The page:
It would be remiss of me, as an enormous Game of Thrones fan, to let the final season go by without sharing some thoughts week on week.
I’m conscious, however, that full and in-depth critical analysis won’t truly be possible until the finale has aired, at which point I’ll be going back and starting to tackle Season 2 and working back toward the end. I have already deep dived Season 1, as you may remember, and they will probably get a polish once the entire show is completed.
My plan then, in the spirit of George R. R. Martin’s books, is to write up thoughts on each character journey and use them as a prism to explore each episode. With a show like this, built heavily on theory, escalation and payoff, this feels like one of the best ‘in the moment’ methods of reviewing the show – indeed I did just that for Season 6 in my days writing for Flickering Myth.
Okay, ready your dragon and let’s light this up… BEWARING MASSIVE FLAMING SPOILERS WITHIN!!
Well… fuck me, Dany.
Okay, look, I can see why this is going to piss a *million* people off. What happened to the breaker of the wheel? Hasn’t Daenerys spent eight seasons building her way to being the salvation of Westeros? Surely all of this just reinforces that women in Game of Thrones seem to go mad with power and does nothing for the feminine empowerment at the heart of the series?
Yes and no… see, I won’t lie, I quite like this development. It’s added some real fuel to the end of this show after The Long Night. Everyone two weeks ago felt a touch deflated after the Night King was taken out because we all knew Cersei was too self-absorbed to be taken seriously, with her creepy wizard, FrankenMountain and mad, horny pirate. Of course Dany was going to win so where was the thrill of the entire confrontation? What Daenerys going mad with anger and sadness and revenge and pure *jealousy* about Jon does, apart from create the symmetry with the Mad King as she here “burns them all” in the way Jaime prevented him from doing, is set up what maybe the Song of Ice and Fire has always been about. Not the coming together of Jon and Dany, but them doing ultimate battle for the future of the world.
So I can dig this. It perhaps needed more time (and more episodes) to ferment (but you can say that about everything in Season 8), but this makes a world of sense to me. Though it does mean one thing for almost certain… she’s dying in the finale. Guaranteed.
Which brings me neatly onto Jon-boy, who is about to fulfil the destiny we all thought David Benioff & D B. Weiss had forgotten about.
They make the point in the featurette after the episode that Jon has always considered himself a noble warrior who never really wanted that life at all, and he certainly doesn’t want to be King. During the fiery sack of King’s Landing, however, as Jon sees a just conflict to take down a despotic ruler turn into the apocalyptic routing of innocents, he witnesses Dany cross even more of a moral line than when she earlier burns Varys for ‘treachery’ (ie considering that maybe she’s lost her mind and Jon might do a better job). Jon crosses a point here where he knows, given he can’t love Dany back sexually due to the incest aspect she’s obviously not fussed about, that he’s going to probably have to take her out to prevent a ‘Mad Queen’ ruling the Seven Kingdoms as a tyrant.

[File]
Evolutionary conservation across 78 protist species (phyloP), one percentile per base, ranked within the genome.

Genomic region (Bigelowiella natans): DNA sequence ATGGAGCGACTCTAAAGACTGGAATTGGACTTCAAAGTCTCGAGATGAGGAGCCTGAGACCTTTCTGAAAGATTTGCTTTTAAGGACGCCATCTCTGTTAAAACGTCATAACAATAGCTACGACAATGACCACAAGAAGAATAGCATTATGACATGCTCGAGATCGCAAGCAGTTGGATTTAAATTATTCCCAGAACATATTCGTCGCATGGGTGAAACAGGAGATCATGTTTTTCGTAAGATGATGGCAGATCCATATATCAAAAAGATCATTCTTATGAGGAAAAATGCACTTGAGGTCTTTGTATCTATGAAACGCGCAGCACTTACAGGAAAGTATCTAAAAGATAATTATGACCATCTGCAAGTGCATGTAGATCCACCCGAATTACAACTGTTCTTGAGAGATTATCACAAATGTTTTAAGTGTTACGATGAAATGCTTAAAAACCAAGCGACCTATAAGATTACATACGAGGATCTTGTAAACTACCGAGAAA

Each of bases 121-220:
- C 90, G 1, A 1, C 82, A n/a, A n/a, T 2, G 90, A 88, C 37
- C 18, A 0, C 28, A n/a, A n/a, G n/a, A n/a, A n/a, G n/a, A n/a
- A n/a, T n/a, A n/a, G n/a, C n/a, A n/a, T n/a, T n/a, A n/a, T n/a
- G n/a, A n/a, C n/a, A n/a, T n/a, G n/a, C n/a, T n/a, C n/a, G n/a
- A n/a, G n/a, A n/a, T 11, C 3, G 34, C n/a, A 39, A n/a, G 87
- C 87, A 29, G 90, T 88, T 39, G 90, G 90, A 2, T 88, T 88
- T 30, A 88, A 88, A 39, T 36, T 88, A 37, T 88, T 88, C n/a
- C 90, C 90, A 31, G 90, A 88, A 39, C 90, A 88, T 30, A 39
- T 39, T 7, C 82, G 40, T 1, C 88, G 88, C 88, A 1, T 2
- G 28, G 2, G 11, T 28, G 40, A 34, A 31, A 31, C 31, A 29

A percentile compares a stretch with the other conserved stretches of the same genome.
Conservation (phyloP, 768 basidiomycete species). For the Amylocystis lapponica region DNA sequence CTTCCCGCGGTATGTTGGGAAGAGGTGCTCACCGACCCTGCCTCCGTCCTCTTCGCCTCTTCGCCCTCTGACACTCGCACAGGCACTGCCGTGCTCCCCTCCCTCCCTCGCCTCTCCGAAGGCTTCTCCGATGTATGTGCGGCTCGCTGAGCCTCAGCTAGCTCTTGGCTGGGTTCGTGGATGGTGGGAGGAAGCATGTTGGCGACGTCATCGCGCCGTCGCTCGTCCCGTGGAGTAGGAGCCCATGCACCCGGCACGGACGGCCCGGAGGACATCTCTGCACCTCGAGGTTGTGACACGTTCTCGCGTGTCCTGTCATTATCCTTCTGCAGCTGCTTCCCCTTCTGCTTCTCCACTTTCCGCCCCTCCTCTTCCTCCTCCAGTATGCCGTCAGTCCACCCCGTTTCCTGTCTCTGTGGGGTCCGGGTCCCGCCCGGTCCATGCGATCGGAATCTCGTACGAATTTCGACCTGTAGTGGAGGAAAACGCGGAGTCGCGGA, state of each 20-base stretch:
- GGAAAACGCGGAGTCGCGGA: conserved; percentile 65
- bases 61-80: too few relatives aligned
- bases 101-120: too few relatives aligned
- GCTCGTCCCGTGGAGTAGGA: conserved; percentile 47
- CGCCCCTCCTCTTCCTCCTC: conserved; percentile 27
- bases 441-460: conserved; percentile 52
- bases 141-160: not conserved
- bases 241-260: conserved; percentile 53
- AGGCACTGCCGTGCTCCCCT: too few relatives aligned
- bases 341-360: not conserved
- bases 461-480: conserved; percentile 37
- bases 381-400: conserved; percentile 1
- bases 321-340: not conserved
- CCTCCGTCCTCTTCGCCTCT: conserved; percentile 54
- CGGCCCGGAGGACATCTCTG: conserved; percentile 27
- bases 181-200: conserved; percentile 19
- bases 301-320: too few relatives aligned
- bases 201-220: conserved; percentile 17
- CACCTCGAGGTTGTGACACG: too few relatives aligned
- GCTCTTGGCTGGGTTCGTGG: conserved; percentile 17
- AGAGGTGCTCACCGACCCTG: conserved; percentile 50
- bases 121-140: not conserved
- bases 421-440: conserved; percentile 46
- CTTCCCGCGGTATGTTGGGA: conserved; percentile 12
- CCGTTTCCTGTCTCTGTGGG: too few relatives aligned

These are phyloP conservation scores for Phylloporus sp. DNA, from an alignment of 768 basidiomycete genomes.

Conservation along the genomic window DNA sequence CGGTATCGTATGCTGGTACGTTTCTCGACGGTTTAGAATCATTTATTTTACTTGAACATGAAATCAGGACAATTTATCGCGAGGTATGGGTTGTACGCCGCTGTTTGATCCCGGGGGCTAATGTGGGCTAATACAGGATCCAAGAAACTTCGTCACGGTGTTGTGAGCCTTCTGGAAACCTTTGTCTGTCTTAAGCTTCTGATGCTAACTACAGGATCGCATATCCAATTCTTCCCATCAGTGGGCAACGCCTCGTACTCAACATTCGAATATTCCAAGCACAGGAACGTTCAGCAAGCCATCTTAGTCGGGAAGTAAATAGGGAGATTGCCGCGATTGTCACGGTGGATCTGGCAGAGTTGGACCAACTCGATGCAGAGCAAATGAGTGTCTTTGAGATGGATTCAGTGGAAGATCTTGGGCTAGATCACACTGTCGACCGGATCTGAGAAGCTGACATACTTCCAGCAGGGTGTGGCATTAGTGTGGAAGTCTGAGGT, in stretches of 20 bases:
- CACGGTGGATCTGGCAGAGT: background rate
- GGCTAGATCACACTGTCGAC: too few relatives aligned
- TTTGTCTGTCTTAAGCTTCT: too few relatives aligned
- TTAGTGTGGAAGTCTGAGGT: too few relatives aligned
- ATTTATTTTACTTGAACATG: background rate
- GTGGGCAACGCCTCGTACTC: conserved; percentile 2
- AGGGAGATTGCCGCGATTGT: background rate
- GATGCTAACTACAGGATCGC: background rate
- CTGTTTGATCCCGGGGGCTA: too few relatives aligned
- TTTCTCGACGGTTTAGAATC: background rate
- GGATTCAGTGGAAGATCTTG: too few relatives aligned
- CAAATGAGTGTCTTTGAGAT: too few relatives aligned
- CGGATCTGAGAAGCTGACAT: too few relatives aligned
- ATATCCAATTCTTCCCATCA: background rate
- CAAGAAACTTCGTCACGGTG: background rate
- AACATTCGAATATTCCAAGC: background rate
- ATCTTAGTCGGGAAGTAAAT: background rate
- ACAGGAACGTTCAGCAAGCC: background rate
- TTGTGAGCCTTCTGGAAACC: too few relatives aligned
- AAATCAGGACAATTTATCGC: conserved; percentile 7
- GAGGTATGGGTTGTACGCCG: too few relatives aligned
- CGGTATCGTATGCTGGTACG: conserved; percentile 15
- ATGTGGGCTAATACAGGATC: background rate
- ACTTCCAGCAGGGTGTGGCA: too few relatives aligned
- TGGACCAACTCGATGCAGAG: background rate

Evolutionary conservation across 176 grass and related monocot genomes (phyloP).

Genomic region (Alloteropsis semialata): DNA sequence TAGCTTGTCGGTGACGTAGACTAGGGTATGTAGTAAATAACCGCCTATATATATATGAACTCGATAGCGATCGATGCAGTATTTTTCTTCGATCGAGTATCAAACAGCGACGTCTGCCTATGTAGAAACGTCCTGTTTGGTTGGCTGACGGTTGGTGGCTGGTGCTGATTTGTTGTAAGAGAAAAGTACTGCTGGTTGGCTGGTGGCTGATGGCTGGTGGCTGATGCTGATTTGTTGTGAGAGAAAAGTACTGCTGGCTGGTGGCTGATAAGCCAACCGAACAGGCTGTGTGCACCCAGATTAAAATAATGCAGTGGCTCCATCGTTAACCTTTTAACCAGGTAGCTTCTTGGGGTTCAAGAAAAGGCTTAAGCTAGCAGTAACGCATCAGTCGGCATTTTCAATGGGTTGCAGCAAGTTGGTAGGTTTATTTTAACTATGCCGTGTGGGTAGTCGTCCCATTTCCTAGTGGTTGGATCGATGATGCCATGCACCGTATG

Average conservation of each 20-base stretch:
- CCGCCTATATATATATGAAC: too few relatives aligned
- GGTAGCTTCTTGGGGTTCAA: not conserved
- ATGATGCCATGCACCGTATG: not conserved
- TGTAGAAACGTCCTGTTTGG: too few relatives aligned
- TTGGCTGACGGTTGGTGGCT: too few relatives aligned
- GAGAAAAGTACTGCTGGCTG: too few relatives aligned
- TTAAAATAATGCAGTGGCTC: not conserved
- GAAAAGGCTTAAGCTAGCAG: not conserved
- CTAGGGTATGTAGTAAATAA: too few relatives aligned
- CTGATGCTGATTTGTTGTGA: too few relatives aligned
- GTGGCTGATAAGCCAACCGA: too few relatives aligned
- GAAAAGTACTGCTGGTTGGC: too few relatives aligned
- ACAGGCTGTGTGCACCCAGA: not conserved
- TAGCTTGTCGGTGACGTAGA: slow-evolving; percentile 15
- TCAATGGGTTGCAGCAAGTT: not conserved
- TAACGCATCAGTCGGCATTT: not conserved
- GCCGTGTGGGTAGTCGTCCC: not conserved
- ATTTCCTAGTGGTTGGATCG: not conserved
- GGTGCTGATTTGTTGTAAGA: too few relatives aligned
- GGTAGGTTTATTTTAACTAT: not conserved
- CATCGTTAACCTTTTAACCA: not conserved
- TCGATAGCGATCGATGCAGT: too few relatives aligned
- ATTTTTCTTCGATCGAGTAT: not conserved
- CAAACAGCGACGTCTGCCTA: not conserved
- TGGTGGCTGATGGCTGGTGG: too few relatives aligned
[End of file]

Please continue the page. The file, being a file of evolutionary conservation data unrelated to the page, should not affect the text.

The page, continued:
Now if you look at the ancient prophecy of Azor Ahai, a key part of the legend involves him having to kill his wife, Nissa Nissa, to create his flaming sword Lightbringer. The details don’t have to be identical in the reborn Azor Ahai, but what if the Lord of Light brought Jon back not to kill the Night King, but to slay Dany—a la Nissa Nissa—in order to save the world? It explains why he had to die/be reborn. It explains why they reminded us of this in The Last of the Starks. And it would be a powerfully fitting, bittersweet conclusion if Jon has to kill Daenerys to secure peace. After which, I have no doubt, he’ll turn down the Iron Throne (if it even still exists now) and head up t’North and live with his mate Tormund & the free folk, have a simple life.
That or he’ll die with the woman he loves but, well… that might seem a bit similar to…
JAIME & CERSEI
Quite whether this was the ending the two most devious Lannister’s deserved I suspect will be debated for many years to come, but for me… it fits.
You could have gone in several directions with this. I for a long time imagined Cersei might kill Jaime in some kind of fit of rage, or maybe they would kill each other in some kind of twisted, tragic confrontation. I also long believed Cersei would win the entire game and Arya would then swoop in and slit her throat. Any of these would have satisfied me but, honestly, I kind of think Jaime/Cersei dying together in an embrace as the world falls on them befits their dark, tragically beautiful love story. It has been there since the very beginning, that Jaime was pathologically unable to live without her, and it makes resonant thematic sense that they would die together, and not as enemies but with that love front and centre. They know who each other is and they don’t have to hide it, even at the end.